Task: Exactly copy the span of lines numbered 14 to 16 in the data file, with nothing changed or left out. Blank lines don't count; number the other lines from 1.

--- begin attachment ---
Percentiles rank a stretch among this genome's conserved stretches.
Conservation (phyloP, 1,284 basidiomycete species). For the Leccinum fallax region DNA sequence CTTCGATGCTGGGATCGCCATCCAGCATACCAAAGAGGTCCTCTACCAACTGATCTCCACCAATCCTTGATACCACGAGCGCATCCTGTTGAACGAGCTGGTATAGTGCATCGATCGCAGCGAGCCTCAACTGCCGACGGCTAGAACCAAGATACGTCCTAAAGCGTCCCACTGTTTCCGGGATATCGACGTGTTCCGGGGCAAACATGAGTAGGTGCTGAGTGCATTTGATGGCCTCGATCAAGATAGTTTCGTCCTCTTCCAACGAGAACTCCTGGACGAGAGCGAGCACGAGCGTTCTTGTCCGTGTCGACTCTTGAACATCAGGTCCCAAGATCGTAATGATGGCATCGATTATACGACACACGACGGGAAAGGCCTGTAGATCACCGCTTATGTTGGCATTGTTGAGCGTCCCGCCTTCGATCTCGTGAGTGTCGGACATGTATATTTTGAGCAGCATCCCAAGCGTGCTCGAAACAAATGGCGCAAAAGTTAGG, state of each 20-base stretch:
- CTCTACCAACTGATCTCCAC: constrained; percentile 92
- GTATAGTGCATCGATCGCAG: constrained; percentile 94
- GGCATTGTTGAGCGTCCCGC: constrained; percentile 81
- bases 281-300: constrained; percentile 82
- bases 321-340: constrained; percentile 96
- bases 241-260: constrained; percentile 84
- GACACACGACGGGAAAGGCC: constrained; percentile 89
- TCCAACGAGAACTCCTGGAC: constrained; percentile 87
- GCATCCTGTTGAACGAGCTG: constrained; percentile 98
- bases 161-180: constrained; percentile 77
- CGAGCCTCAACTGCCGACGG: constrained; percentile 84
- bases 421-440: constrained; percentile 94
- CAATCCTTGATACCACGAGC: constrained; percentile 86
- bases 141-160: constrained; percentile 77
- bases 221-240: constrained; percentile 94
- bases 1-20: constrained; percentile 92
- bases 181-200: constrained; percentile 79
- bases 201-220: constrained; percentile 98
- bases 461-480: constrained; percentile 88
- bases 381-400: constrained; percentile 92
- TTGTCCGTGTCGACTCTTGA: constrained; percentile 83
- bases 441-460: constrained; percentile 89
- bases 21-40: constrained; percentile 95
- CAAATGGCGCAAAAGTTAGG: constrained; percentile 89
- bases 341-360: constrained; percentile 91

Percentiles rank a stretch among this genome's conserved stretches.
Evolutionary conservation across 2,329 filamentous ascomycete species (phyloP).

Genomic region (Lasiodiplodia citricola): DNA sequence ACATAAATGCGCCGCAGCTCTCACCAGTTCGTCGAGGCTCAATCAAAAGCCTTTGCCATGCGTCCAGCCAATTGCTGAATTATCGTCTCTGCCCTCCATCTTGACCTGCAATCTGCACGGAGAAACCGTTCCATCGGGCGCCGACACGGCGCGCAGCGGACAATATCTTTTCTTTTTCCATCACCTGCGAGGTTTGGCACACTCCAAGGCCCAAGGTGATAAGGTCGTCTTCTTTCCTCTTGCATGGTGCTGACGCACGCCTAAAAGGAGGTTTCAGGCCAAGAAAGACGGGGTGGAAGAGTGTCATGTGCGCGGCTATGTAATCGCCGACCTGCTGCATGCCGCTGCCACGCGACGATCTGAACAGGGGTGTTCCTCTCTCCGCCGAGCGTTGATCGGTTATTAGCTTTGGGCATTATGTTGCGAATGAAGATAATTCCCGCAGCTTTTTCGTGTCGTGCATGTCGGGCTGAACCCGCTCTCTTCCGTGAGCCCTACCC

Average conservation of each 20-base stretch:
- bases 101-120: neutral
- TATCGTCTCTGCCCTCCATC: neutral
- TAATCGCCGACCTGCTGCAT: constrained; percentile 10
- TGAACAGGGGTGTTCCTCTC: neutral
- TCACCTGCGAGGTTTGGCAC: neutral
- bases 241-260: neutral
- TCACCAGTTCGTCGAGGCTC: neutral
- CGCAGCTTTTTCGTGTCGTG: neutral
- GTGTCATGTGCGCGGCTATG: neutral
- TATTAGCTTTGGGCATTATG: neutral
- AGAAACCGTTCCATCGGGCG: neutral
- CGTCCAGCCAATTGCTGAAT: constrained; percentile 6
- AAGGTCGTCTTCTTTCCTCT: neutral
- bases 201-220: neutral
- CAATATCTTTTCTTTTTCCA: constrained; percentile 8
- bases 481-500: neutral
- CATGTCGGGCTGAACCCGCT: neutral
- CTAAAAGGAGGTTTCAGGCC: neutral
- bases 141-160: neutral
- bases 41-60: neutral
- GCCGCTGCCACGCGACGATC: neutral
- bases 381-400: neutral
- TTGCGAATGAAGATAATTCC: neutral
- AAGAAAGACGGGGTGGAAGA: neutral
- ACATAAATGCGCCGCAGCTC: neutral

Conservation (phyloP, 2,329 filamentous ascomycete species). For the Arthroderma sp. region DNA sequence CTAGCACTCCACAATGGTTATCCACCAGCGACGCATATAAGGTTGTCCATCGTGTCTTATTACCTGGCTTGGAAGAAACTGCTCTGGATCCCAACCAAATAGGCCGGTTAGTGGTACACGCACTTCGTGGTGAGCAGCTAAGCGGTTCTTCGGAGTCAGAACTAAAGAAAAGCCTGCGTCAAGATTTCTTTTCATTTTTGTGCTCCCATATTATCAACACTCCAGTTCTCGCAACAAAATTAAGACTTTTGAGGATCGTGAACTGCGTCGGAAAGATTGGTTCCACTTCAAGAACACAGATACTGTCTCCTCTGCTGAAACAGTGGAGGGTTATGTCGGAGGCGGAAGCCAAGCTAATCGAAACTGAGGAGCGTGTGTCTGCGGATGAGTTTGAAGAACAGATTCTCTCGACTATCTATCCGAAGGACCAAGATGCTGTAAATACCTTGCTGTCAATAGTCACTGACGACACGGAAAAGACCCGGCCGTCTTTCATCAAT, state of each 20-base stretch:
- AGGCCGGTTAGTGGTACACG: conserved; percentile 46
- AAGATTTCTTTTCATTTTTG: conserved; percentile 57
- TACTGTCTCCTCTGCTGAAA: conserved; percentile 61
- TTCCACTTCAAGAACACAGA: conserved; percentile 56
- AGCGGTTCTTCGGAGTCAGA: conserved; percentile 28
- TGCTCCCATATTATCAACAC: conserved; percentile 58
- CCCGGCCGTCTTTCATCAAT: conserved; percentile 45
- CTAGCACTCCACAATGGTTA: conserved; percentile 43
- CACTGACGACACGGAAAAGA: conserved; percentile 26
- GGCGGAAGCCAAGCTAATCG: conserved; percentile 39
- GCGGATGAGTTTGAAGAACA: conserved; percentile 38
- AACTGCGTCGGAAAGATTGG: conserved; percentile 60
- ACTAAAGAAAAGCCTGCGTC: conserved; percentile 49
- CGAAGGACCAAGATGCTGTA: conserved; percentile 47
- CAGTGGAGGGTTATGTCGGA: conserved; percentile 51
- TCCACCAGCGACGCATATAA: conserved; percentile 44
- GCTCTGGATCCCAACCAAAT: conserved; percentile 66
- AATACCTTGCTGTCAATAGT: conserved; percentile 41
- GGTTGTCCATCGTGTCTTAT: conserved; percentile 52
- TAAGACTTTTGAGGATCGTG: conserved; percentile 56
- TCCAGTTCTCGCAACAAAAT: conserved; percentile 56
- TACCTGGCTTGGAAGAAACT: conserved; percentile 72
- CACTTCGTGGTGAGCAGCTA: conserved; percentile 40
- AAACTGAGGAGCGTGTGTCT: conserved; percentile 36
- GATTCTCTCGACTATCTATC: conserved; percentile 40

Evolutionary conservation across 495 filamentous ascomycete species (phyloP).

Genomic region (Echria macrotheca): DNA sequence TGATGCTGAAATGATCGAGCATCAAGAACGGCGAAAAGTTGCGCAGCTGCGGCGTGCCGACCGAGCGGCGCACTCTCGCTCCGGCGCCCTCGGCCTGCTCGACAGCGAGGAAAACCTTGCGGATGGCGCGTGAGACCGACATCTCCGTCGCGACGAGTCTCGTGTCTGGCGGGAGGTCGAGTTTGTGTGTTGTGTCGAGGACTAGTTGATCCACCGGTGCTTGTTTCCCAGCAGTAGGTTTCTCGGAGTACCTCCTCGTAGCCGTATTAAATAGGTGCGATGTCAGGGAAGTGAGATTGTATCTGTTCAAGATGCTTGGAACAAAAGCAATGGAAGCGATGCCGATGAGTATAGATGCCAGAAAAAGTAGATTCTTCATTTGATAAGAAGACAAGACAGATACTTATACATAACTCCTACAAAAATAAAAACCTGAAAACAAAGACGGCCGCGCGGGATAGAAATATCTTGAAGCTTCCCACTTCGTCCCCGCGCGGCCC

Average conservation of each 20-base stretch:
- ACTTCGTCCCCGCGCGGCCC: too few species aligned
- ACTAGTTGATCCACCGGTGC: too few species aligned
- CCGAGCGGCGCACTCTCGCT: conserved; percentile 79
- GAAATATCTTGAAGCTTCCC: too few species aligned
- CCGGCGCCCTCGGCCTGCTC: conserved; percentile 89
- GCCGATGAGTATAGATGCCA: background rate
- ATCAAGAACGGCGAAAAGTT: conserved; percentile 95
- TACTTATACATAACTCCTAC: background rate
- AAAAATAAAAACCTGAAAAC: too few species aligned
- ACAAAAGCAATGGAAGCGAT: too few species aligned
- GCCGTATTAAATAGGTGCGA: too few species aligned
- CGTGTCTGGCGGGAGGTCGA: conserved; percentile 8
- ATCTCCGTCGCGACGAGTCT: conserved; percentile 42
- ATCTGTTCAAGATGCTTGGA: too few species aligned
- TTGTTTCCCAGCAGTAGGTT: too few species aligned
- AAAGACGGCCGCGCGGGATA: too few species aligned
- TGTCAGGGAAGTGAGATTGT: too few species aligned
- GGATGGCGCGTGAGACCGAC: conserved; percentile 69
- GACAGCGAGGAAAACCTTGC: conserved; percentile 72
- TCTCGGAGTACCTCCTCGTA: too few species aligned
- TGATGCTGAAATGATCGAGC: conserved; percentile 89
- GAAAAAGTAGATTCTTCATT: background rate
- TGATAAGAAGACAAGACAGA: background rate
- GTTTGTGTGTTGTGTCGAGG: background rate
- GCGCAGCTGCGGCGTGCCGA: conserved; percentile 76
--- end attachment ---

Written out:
- bases 421-440: constrained; percentile 94
- CAATCCTTGATACCACGAGC: constrained; percentile 86
- bases 141-160: constrained; percentile 77